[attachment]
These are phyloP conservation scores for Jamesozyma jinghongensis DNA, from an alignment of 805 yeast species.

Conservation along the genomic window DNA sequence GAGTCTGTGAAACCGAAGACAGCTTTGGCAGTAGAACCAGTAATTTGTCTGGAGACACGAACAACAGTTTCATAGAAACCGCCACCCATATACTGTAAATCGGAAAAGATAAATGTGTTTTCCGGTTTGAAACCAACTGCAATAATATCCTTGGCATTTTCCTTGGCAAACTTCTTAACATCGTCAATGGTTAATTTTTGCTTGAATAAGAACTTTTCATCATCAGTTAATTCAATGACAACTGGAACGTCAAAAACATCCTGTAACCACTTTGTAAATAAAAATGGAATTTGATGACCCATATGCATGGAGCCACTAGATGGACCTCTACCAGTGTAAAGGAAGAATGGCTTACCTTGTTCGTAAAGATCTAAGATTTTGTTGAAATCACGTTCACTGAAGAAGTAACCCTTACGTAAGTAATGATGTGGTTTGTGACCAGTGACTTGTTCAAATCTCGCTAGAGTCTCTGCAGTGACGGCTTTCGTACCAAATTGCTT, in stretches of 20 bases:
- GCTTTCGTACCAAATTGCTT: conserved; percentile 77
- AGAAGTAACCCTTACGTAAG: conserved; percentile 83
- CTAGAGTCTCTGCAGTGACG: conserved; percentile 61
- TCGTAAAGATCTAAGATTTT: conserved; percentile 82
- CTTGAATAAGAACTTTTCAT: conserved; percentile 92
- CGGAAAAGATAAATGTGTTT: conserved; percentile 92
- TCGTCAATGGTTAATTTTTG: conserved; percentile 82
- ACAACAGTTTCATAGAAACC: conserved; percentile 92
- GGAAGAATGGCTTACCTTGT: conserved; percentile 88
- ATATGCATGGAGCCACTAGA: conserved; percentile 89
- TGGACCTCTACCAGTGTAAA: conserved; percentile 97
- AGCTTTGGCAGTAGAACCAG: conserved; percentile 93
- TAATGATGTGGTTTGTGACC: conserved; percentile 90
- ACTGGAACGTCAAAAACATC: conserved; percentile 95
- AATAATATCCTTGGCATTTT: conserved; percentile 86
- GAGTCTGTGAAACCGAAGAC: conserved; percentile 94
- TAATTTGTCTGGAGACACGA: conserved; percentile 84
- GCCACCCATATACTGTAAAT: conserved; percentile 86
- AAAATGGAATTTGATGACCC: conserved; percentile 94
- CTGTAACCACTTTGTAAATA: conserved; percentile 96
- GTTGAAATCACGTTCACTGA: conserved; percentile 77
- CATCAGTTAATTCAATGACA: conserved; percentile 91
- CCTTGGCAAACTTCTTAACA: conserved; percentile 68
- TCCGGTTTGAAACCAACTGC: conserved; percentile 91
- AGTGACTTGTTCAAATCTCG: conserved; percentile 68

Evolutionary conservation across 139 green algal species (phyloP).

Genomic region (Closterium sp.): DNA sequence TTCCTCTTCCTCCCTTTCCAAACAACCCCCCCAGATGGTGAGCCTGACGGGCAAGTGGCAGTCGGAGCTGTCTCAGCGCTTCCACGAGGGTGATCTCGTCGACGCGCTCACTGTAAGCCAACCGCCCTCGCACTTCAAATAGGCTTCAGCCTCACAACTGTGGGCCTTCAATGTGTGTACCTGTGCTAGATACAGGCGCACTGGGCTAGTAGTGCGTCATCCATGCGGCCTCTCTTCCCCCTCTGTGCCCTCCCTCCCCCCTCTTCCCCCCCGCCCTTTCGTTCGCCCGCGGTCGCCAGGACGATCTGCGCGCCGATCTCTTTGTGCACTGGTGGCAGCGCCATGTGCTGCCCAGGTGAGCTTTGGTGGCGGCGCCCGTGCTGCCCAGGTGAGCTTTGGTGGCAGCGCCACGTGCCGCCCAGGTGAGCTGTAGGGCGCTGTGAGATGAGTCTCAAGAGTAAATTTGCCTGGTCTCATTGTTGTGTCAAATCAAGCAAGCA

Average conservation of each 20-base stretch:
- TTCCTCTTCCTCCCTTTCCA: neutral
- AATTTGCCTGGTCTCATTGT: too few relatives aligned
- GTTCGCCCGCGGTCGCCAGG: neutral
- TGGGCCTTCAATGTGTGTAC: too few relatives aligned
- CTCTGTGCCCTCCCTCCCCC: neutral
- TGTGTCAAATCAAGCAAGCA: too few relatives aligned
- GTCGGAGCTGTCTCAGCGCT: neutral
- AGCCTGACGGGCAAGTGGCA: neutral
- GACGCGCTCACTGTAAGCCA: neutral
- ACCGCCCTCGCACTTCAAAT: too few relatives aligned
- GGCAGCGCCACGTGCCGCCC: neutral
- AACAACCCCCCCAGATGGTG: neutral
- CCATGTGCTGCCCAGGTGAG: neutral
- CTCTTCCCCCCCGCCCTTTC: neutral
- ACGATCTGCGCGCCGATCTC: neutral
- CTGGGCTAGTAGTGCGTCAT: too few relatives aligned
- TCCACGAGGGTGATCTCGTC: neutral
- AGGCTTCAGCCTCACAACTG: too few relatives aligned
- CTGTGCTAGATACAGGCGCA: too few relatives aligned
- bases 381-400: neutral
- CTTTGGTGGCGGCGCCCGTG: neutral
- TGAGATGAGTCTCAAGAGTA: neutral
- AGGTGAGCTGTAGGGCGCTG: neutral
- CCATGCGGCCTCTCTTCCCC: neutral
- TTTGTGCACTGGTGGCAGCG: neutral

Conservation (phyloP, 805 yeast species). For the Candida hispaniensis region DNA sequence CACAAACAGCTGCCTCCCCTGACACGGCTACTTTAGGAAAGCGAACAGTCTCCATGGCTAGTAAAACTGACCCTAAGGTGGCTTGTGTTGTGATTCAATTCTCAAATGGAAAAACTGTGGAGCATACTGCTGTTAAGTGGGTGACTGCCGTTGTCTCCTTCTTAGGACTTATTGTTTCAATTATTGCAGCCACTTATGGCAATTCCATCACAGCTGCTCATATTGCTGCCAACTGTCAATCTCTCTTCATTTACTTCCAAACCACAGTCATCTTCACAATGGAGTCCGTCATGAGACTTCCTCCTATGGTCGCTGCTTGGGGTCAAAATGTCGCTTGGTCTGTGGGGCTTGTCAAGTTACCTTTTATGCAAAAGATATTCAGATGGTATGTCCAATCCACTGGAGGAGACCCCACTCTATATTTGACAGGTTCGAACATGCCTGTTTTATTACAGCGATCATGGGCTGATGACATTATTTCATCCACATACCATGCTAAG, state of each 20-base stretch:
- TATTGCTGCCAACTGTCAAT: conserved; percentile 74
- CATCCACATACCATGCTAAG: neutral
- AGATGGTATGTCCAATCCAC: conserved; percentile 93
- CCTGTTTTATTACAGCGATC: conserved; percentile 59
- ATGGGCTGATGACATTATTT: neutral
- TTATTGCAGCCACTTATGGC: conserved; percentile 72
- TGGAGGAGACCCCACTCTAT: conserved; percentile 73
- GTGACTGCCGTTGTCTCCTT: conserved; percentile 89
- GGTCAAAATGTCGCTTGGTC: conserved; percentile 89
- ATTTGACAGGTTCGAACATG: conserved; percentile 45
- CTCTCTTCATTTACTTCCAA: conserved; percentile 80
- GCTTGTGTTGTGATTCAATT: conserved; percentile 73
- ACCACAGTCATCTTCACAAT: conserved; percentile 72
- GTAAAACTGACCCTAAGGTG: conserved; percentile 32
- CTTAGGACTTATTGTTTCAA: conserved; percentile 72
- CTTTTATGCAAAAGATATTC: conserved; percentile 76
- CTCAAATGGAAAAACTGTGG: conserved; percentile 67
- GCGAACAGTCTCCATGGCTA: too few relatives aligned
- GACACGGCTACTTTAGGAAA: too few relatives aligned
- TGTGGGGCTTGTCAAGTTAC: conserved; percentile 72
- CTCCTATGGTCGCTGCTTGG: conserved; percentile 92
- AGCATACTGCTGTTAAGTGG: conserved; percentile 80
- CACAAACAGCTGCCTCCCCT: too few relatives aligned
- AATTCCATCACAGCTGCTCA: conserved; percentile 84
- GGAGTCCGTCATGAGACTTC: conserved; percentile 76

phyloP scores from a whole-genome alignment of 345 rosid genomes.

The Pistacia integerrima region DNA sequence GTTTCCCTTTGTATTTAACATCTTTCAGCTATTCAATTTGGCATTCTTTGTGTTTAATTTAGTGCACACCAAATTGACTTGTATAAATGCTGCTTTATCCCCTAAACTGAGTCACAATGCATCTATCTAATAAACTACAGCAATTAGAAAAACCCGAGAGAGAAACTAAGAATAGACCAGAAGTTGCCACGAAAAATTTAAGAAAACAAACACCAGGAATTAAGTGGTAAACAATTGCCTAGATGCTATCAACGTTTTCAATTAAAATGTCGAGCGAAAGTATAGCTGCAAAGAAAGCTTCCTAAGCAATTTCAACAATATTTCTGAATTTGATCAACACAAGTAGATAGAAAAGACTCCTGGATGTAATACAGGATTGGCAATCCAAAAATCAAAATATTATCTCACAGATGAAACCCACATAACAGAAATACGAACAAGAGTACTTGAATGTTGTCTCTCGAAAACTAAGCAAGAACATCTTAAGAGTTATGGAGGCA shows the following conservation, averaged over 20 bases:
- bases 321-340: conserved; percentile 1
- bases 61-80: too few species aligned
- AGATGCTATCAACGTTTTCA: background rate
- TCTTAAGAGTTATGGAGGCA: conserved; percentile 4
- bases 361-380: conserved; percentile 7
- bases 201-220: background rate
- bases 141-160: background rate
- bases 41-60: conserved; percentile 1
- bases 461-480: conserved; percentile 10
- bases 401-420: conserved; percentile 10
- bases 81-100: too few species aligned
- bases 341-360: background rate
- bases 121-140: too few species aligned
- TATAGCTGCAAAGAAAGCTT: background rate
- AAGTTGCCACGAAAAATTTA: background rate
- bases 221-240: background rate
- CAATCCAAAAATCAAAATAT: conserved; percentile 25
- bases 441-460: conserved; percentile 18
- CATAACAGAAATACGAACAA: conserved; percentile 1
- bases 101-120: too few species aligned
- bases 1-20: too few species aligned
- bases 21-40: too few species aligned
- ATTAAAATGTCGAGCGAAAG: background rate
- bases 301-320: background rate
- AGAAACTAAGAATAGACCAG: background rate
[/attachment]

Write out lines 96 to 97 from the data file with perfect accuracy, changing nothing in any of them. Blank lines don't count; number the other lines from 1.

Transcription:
- bases 121-140: too few species aligned
- TATAGCTGCAAAGAAAGCTT: background rate